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8 Feb 2010

Headlines and Deadlines

Posted by Lisette Stevens

No, this is not about furrowed brows or penalty clauses re:  finishing the job late or indeed about anything really crucial; perhaps just a mild observation about the written word in newspaper form.

Through the Caribbean islands, the presence and usefulness of the local newspaper in hard copy is an integral part of the social infrastructure, whether it is good, bad or indifferent tidings, it gets devoured one way or the other. Some islands have a daily paper; others have an edition once or twice a week.

The thing that amazes me is the way that headlines for these journals are chosen for any given day. Take a fairly busy tourist island, in the Eastern Caribbean, let’s say; the banner headline on the first page of its main newspaper will invariably mention the main crime of the last 24 hours: this could be a murder, an assault, a rape etc.etc. – boasting a font size of anything between 48 & 75 and visible clearly via roadside vendors from moving traffic. However on the inside pages the real issues of the day, such as immigration, price hikes, parliament and so forth are tucked away in a less dramatic style.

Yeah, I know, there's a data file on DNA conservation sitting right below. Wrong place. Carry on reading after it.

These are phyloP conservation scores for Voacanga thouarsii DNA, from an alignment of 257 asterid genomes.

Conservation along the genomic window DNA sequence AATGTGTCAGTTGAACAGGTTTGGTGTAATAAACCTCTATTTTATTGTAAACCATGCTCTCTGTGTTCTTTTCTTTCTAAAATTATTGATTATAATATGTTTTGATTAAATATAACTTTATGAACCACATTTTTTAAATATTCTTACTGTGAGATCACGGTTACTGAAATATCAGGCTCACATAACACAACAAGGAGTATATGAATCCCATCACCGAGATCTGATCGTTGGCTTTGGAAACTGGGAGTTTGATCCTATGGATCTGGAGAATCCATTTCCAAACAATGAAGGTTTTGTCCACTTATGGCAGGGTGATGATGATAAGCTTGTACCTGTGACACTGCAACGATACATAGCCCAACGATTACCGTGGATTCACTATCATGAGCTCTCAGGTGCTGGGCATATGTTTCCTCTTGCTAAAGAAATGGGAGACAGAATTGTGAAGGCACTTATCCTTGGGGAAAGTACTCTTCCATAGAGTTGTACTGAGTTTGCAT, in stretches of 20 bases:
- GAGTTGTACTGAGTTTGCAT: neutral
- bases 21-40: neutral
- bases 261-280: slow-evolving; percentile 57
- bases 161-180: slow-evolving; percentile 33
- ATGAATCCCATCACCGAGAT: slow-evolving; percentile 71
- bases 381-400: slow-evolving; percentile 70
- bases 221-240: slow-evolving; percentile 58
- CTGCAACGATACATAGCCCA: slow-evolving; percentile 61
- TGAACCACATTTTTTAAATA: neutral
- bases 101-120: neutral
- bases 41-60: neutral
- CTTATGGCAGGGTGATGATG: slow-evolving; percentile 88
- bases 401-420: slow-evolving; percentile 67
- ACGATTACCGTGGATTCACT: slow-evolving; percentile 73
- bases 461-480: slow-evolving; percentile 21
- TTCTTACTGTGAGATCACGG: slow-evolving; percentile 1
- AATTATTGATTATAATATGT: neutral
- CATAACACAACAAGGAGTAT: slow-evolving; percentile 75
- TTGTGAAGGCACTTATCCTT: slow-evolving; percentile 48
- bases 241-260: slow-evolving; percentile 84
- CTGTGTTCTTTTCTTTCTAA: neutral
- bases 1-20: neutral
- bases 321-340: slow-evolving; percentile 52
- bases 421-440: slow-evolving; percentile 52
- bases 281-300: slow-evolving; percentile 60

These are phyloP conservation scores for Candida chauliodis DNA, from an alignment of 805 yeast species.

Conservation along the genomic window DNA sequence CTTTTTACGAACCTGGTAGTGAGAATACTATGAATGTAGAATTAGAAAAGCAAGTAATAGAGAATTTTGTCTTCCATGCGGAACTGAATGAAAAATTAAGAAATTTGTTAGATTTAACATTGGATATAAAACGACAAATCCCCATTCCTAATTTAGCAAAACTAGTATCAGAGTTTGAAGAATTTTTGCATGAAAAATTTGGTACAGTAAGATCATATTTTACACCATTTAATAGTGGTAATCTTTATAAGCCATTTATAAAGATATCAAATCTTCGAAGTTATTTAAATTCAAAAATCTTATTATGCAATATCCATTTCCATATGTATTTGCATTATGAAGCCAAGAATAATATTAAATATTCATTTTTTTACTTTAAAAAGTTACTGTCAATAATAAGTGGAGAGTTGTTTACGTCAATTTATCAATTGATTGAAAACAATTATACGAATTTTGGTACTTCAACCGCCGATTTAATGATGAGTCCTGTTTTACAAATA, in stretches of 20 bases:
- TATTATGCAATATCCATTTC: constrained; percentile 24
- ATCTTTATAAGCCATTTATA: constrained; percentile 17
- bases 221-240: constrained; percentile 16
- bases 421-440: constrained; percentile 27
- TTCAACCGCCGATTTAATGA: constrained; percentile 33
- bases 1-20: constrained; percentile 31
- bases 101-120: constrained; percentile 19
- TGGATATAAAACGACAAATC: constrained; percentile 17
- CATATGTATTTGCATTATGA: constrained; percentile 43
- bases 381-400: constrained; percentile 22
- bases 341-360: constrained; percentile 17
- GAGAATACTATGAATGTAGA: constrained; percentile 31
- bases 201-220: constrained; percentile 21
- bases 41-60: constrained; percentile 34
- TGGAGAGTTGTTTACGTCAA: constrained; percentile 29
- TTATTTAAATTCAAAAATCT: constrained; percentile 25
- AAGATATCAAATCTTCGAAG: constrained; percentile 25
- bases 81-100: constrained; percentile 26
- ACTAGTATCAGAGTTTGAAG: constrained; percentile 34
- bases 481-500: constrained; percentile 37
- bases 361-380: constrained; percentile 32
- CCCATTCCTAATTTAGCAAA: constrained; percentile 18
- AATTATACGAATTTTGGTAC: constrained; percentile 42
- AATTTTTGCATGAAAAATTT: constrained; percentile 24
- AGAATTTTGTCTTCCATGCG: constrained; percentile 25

An example of a misconstrued front page headline appeared recently on a well known and popular island north of Dominica. It read: “Tourist Maimed in Chopping Spree”. This was interpreted by many – who never bought the paper – as an attack by some villain, carrying a cutlass/machete against a visitor, when in fact the injury was inflicted accidently during a light hearted frolic, where cruise ship tourists were invited to compete against each other. The object being that each competitor, with provided cutlass was assigned a clump of derelict banana trees and the individual that felled the most trees in 5 minutes would be awarded a bottle of champagne at the captain’s table. Thankfully, the injury was superficial and the local medics did a great job of patching up the guy’s Achilles heel. Yet, some people left that island convinced there was a danger element on the patch to some degree, simply because of a banner headline.

Obviously, this headline thing is not a regular anomaly, but why jeopardize anyone’s impression of a certain piece of paradise by a flippant choice of emotive phrases from an editor or suchlike minions that are not thought through?

Of course, for a popular rag or newspaper to say, “We Are Banishing Headlines!” is a headline in itself

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